In Android 5.0 L the status bar behaves differently. While being transparent in the home and lock screens, the status bar can now change its color to match the action bar of the app being opened on the display. Of course, it’s up to developers to change the way their apps influence the status bar.

On the other hand, the multitasking menu now has card-based interface which is a reminiscent of Chrome’s opened tabs menu. The recent apps cards are stacked one over another and apps can show more than one card. Chrome is one of those apps, being capable of displaying a different multitasking card for each opened tab.

As usual, the Nexus 4, Nexus 5, Nexus 7, and Nexus 10 Android 5.0 L update will be the first one to be publicly released. The members of the Google Play Experience tribe will most likely be next in line, followed by Motorola’s high- and mid-end smartphones (unless the US-based phone maker changes its good habit). HTC revealed soon after the Android L announcement they will be updating their One M8 and One M7 handsets to the new Android version within 90 days after they receive the final code from Google. Other OEMs such as Samsung, LG, or Sony will probably release Android 5.0 L for their supported devices sometime in the late 2014 – early 2015 time frame.

What is your favorite Android 5.0 L feature? Please let us know in comments.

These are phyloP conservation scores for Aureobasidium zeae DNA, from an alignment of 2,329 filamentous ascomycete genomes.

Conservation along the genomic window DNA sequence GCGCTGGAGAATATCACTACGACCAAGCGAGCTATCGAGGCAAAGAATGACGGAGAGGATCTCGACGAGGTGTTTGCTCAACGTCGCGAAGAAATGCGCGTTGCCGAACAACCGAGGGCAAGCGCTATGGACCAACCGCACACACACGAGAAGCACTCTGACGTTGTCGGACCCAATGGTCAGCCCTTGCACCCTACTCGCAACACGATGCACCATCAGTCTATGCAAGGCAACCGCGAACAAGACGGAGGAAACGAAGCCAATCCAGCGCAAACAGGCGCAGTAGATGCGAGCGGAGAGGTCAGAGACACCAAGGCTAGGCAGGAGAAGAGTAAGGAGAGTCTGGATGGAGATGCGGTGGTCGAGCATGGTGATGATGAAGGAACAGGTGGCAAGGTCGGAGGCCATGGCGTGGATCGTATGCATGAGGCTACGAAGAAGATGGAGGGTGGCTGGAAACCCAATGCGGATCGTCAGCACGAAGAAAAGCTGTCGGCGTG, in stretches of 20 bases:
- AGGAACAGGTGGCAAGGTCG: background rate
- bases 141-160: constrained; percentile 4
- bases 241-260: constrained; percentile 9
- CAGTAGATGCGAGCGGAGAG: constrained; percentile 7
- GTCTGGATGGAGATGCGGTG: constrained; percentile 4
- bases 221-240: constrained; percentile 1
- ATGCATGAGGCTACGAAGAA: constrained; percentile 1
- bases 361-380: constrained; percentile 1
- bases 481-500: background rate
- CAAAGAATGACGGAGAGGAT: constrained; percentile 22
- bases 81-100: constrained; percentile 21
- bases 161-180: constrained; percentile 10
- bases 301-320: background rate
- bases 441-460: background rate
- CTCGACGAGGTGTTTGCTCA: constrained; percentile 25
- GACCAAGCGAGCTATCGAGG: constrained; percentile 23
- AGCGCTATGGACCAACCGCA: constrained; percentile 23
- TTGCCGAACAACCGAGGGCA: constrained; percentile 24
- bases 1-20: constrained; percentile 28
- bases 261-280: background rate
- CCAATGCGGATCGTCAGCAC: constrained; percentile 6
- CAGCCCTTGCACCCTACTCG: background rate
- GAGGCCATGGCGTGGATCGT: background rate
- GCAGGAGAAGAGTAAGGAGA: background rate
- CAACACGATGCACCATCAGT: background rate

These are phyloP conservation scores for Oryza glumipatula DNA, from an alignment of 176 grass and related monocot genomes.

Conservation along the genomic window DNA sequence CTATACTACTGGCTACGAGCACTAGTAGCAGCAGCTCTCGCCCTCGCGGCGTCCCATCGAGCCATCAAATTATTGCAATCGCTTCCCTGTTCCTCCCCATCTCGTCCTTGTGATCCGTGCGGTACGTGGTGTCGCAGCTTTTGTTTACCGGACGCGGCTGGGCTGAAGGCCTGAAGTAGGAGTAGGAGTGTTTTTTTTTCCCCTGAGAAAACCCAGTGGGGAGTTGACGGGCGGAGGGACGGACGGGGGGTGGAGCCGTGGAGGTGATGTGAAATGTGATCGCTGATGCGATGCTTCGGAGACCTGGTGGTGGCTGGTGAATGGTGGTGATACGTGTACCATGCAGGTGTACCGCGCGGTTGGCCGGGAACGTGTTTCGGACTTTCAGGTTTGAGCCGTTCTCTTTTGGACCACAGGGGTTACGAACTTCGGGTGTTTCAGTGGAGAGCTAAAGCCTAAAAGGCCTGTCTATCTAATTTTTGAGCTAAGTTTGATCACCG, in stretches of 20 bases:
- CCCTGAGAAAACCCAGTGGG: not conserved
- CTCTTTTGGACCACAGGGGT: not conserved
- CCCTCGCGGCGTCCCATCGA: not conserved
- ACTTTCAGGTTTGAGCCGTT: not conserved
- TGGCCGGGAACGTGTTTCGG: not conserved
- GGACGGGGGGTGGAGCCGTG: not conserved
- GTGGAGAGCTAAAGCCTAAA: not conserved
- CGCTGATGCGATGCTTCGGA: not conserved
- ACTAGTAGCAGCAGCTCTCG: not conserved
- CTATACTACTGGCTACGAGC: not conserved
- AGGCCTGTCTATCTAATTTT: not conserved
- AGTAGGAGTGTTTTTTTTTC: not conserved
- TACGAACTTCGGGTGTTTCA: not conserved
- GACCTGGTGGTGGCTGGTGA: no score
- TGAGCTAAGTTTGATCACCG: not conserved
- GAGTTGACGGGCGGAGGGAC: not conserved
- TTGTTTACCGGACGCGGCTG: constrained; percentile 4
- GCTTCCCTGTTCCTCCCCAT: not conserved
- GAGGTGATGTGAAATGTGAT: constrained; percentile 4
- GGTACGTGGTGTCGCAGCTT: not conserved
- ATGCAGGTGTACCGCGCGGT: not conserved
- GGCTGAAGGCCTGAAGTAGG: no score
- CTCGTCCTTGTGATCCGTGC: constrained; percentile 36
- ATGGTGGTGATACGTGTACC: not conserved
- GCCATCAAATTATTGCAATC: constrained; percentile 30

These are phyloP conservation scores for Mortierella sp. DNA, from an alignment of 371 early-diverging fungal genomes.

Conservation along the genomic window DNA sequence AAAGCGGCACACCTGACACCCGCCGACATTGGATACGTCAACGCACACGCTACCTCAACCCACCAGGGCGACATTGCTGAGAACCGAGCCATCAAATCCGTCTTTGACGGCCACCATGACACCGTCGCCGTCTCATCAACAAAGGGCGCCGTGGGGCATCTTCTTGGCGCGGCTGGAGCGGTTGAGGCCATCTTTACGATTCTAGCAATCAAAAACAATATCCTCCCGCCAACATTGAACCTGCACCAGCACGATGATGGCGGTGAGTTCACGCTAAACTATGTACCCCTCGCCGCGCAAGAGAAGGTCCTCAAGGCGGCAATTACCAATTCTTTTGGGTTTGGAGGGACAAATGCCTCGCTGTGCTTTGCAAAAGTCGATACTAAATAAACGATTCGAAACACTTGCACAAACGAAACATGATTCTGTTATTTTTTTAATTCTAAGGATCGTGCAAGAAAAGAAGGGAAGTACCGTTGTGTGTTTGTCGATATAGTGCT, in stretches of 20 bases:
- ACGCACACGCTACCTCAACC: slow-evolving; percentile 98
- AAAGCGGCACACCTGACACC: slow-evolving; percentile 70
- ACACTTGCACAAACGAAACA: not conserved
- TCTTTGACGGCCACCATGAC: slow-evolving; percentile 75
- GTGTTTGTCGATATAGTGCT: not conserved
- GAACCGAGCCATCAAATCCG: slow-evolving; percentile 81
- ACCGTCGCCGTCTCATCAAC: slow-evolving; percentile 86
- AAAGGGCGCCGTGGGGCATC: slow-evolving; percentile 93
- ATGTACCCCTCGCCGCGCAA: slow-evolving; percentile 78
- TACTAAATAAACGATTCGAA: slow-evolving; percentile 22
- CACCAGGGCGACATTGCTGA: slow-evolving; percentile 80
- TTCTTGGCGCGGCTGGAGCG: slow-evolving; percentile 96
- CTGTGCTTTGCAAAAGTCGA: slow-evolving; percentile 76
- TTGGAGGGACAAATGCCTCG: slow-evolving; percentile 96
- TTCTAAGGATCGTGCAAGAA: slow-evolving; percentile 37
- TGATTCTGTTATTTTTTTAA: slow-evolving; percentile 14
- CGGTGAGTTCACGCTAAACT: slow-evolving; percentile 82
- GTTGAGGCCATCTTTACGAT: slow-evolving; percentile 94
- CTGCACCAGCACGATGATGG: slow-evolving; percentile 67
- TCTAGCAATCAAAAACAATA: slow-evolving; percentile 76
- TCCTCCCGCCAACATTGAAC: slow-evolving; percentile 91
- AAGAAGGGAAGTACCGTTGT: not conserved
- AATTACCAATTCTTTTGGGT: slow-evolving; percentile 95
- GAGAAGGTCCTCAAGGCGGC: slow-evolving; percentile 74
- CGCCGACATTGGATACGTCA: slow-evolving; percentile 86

• AlexBaker

    No way are they making a 4:3 tablet. Such a waste of screen space for movies and TV. And games.

  • Chad Stevens

    Why can’t I get chrome to show the separate tabs as separate processes in the developer preview? Anyone had luck with this yet?

    • Stephen

      Currently Android L is a developer preview so a few features are likely to be missing (the key one I found was personal unlocking / trusted environments) . It also seems that the version of chrome on Android L is the same one as on kitkat, so I expect that would have to be updated as well.

  • Parth Kalra

    Transition animations such as cube style rather than the old card stack must be added…. As an option…. more and more virtual 3D animations should be a part of android l…#nexus5owner

    • Christian Chiasson

      This isn’t what theyre designing for. Although I agree the options would be good to have, google seems to be going for a more flat miminimal design with realtime rendered shadows

  • Christian Chiasson

    4:3 is a bad aspect ratio for a tablet. As stated is causes a lot of screen real estate to be wasted when watching videos or viewing pictures. This isn’t 1990. Everything is rendered in 16:9 even if shot in some other wide screen ratio.

    Also 4:3 would just be awkward to hold. I hope this rumour is false. I was about to buy a Nexus 10 when I heard HTC was making a “Volantis” aka Nexus 8. Hopefully HTC isn’t dumb enough to make this mistake

  • Ubelsteiner

    4:3? Better not be true

  • Xanadu Rony

    but,with android l,will the nexus still be the pure android?